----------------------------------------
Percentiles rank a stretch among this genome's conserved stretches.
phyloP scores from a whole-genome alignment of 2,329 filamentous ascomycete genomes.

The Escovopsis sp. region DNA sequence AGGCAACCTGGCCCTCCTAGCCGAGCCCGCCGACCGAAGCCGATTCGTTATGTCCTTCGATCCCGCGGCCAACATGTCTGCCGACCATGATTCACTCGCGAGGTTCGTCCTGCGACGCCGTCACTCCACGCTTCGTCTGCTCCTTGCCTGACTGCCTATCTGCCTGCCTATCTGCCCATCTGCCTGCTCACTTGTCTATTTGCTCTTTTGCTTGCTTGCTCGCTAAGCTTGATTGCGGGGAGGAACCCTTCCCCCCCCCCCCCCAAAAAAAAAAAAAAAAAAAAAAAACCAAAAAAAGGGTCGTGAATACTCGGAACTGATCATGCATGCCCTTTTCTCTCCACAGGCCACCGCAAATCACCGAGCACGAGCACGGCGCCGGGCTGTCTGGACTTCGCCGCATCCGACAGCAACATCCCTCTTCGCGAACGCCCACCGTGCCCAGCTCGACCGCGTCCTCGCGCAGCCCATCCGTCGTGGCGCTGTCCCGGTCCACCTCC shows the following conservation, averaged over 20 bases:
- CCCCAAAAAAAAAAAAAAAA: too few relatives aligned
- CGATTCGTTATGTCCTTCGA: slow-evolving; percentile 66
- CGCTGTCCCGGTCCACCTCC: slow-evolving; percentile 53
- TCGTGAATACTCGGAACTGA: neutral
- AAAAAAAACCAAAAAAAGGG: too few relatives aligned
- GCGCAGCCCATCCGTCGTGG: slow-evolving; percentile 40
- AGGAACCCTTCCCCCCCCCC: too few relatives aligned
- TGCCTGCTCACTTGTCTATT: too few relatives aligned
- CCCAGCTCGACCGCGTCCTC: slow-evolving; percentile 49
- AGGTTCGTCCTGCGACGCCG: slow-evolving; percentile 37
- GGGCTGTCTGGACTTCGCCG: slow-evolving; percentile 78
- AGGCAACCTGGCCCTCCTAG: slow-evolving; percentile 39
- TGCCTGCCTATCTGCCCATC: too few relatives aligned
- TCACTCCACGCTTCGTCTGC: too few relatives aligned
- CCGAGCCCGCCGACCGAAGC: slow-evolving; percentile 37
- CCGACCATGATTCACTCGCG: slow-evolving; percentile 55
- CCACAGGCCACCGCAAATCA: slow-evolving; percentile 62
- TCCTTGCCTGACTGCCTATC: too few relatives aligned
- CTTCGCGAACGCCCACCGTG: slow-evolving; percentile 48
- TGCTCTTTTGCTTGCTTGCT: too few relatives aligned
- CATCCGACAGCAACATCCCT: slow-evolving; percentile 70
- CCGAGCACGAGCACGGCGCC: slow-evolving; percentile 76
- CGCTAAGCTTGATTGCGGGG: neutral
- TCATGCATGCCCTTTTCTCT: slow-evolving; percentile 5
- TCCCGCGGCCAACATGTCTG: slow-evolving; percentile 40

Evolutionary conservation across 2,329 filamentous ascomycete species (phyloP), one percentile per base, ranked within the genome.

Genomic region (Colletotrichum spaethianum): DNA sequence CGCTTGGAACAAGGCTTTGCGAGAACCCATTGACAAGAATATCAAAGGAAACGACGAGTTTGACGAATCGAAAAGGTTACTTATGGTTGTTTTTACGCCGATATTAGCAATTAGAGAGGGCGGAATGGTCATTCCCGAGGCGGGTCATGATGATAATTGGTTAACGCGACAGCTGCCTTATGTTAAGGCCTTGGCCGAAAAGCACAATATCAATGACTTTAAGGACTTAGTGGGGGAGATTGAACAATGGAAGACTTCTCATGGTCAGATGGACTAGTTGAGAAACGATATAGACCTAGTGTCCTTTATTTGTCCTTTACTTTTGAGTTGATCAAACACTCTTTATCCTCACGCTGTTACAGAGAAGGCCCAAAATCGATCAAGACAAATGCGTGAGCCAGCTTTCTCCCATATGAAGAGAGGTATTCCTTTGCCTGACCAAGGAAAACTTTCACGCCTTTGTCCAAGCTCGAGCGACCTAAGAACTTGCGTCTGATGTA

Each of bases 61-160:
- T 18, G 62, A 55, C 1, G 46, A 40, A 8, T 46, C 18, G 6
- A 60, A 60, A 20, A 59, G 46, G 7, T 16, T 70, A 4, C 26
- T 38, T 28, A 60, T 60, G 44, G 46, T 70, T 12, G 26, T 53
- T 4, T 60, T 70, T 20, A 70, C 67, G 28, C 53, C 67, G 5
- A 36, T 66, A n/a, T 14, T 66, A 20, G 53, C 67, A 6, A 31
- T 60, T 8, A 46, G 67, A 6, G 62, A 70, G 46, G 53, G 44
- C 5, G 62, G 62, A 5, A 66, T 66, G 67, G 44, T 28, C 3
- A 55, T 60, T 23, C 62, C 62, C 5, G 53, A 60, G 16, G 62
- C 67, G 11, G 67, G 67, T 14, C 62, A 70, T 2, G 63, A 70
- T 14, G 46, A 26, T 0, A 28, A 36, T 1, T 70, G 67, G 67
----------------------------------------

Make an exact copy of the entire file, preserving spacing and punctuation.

Percentiles rank a stretch among this genome's conserved stretches.
phyloP scores from a whole-genome alignment of 2,329 filamentous ascomycete genomes.

The Escovopsis sp. region DNA sequence AGGCAACCTGGCCCTCCTAGCCGAGCCCGCCGACCGAAGCCGATTCGTTATGTCCTTCGATCCCGCGGCCAACATGTCTGCCGACCATGATTCACTCGCGAGGTTCGTCCTGCGACGCCGTCACTCCACGCTTCGTCTGCTCCTTGCCTGACTGCCTATCTGCCTGCCTATCTGCCCATCTGCCTGCTCACTTGTCTATTTGCTCTTTTGCTTGCTTGCTCGCTAAGCTTGATTGCGGGGAGGAACCCTTCCCCCCCCCCCCCCAAAAAAAAAAAAAAAAAAAAAAAACCAAAAAAAGGGTCGTGAATACTCGGAACTGATCATGCATGCCCTTTTCTCTCCACAGGCCACCGCAAATCACCGAGCACGAGCACGGCGCCGGGCTGTCTGGACTTCGCCGCATCCGACAGCAACATCCCTCTTCGCGAACGCCCACCGTGCCCAGCTCGACCGCGTCCTCGCGCAGCCCATCCGTCGTGGCGCTGTCCCGGTCCACCTCC shows the following conservation, averaged over 20 bases:
- CCCCAAAAAAAAAAAAAAAA: too few relatives aligned
- CGATTCGTTATGTCCTTCGA: slow-evolving; percentile 66
- CGCTGTCCCGGTCCACCTCC: slow-evolving; percentile 53
- TCGTGAATACTCGGAACTGA: neutral
- AAAAAAAACCAAAAAAAGGG: too few relatives aligned
- GCGCAGCCCATCCGTCGTGG: slow-evolving; percentile 40
- AGGAACCCTTCCCCCCCCCC: too few relatives aligned
- TGCCTGCTCACTTGTCTATT: too few relatives aligned
- CCCAGCTCGACCGCGTCCTC: slow-evolving; percentile 49
- AGGTTCGTCCTGCGACGCCG: slow-evolving; percentile 37
- GGGCTGTCTGGACTTCGCCG: slow-evolving; percentile 78
- AGGCAACCTGGCCCTCCTAG: slow-evolving; percentile 39
- TGCCTGCCTATCTGCCCATC: too few relatives aligned
- TCACTCCACGCTTCGTCTGC: too few relatives aligned
- CCGAGCCCGCCGACCGAAGC: slow-evolving; percentile 37
- CCGACCATGATTCACTCGCG: slow-evolving; percentile 55
- CCACAGGCCACCGCAAATCA: slow-evolving; percentile 62
- TCCTTGCCTGACTGCCTATC: too few relatives aligned
- CTTCGCGAACGCCCACCGTG: slow-evolving; percentile 48
- TGCTCTTTTGCTTGCTTGCT: too few relatives aligned
- CATCCGACAGCAACATCCCT: slow-evolving; percentile 70
- CCGAGCACGAGCACGGCGCC: slow-evolving; percentile 76
- CGCTAAGCTTGATTGCGGGG: neutral
- TCATGCATGCCCTTTTCTCT: slow-evolving; percentile 5
- TCCCGCGGCCAACATGTCTG: slow-evolving; percentile 40

Evolutionary conservation across 2,329 filamentous ascomycete species (phyloP), one percentile per base, ranked within the genome.

Genomic region (Colletotrichum spaethianum): DNA sequence CGCTTGGAACAAGGCTTTGCGAGAACCCATTGACAAGAATATCAAAGGAAACGACGAGTTTGACGAATCGAAAAGGTTACTTATGGTTGTTTTTACGCCGATATTAGCAATTAGAGAGGGCGGAATGGTCATTCCCGAGGCGGGTCATGATGATAATTGGTTAACGCGACAGCTGCCTTATGTTAAGGCCTTGGCCGAAAAGCACAATATCAATGACTTTAAGGACTTAGTGGGGGAGATTGAACAATGGAAGACTTCTCATGGTCAGATGGACTAGTTGAGAAACGATATAGACCTAGTGTCCTTTATTTGTCCTTTACTTTTGAGTTGATCAAACACTCTTTATCCTCACGCTGTTACAGAGAAGGCCCAAAATCGATCAAGACAAATGCGTGAGCCAGCTTTCTCCCATATGAAGAGAGGTATTCCTTTGCCTGACCAAGGAAAACTTTCACGCCTTTGTCCAAGCTCGAGCGACCTAAGAACTTGCGTCTGATGTA

Each of bases 61-160:
- T 18, G 62, A 55, C 1, G 46, A 40, A 8, T 46, C 18, G 6
- A 60, A 60, A 20, A 59, G 46, G 7, T 16, T 70, A 4, C 26
- T 38, T 28, A 60, T 60, G 44, G 46, T 70, T 12, G 26, T 53
- T 4, T 60, T 70, T 20, A 70, C 67, G 28, C 53, C 67, G 5
- A 36, T 66, A n/a, T 14, T 66, A 20, G 53, C 67, A 6, A 31
- T 60, T 8, A 46, G 67, A 6, G 62, A 70, G 46, G 53, G 44
- C 5, G 62, G 62, A 5, A 66, T 66, G 67, G 44, T 28, C 3
- A 55, T 60, T 23, C 62, C 62, C 5, G 53, A 60, G 16, G 62
- C 67, G 11, G 67, G 67, T 14, C 62, A 70, T 2, G 63, A 70
- T 14, G 46, A 26, T 0, A 28, A 36, T 1, T 70, G 67, G 67